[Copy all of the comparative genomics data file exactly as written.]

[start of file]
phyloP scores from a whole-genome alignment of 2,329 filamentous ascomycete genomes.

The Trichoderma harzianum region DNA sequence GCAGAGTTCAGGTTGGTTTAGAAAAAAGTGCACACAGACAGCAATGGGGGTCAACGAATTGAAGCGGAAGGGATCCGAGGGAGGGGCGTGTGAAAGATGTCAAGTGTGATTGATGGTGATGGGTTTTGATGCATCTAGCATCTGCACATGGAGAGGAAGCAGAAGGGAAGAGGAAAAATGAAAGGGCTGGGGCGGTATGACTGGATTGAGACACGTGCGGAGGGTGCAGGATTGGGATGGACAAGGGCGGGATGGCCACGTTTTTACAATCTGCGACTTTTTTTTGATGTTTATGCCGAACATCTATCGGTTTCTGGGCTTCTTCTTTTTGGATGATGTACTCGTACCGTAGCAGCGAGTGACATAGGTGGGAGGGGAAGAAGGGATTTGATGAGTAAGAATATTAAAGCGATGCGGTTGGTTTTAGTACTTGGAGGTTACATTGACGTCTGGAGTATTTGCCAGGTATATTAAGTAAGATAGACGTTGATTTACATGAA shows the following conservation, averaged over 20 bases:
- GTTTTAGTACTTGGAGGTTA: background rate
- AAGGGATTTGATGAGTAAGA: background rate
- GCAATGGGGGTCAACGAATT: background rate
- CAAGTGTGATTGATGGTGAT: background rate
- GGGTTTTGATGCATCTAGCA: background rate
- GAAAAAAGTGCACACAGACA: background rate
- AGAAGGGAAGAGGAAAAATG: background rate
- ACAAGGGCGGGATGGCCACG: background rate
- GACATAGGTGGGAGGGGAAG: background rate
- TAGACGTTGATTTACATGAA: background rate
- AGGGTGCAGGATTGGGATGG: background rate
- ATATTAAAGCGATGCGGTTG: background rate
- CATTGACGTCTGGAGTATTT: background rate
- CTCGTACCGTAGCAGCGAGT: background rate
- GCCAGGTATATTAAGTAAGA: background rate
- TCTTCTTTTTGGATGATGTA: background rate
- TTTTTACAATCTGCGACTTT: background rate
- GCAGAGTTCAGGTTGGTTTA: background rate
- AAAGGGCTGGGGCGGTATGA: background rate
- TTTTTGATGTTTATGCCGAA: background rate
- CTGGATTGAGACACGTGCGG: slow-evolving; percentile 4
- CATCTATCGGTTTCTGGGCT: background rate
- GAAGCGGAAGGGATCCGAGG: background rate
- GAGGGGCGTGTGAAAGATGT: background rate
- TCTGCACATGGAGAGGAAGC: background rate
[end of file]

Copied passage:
phyloP scores from a whole-genome alignment of 2,329 filamentous ascomycete genomes.

The Trichoderma harzianum region DNA sequence GCAGAGTTCAGGTTGGTTTAGAAAAAAGTGCACACAGACAGCAATGGGGGTCAACGAATTGAAGCGGAAGGGATCCGAGGGAGGGGCGTGTGAAAGATGTCAAGTGTGATTGATGGTGATGGGTTTTGATGCATCTAGCATCTGCACATGGAGAGGAAGCAGAAGGGAAGAGGAAAAATGAAAGGGCTGGGGCGGTATGACTGGATTGAGACACGTGCGGAGGGTGCAGGATTGGGATGGACAAGGGCGGGATGGCCACGTTTTTACAATCTGCGACTTTTTTTTGATGTTTATGCCGAACATCTATCGGTTTCTGGGCTTCTTCTTTTTGGATGATGTACTCGTACCGTAGCAGCGAGTGACATAGGTGGGAGGGGAAGAAGGGATTTGATGAGTAAGAATATTAAAGCGATGCGGTTGGTTTTAGTACTTGGAGGTTACATTGACGTCTGGAGTATTTGCCAGGTATATTAAGTAAGATAGACGTTGATTTACATGAA shows the following conservation, averaged over 20 bases:
- GTTTTAGTACTTGGAGGTTA: background rate
- AAGGGATTTGATGAGTAAGA: background rate
- GCAATGGGGGTCAACGAATT: background rate
- CAAGTGTGATTGATGGTGAT: background rate
- GGGTTTTGATGCATCTAGCA: background rate
- GAAAAAAGTGCACACAGACA: background rate
- AGAAGGGAAGAGGAAAAATG: background rate
- ACAAGGGCGGGATGGCCACG: background rate
- GACATAGGTGGGAGGGGAAG: background rate
- TAGACGTTGATTTACATGAA: background rate
- AGGGTGCAGGATTGGGATGG: background rate
- ATATTAAAGCGATGCGGTTG: background rate
- CATTGACGTCTGGAGTATTT: background rate
- CTCGTACCGTAGCAGCGAGT: background rate
- GCCAGGTATATTAAGTAAGA: background rate
- TCTTCTTTTTGGATGATGTA: background rate
- TTTTTACAATCTGCGACTTT: background rate
- GCAGAGTTCAGGTTGGTTTA: background rate
- AAAGGGCTGGGGCGGTATGA: background rate
- TTTTTGATGTTTATGCCGAA: background rate
- CTGGATTGAGACACGTGCGG: slow-evolving; percentile 4
- CATCTATCGGTTTCTGGGCT: background rate
- GAAGCGGAAGGGATCCGAGG: background rate
- GAGGGGCGTGTGAAAGATGT: background rate
- TCTGCACATGGAGAGGAAGC: background rate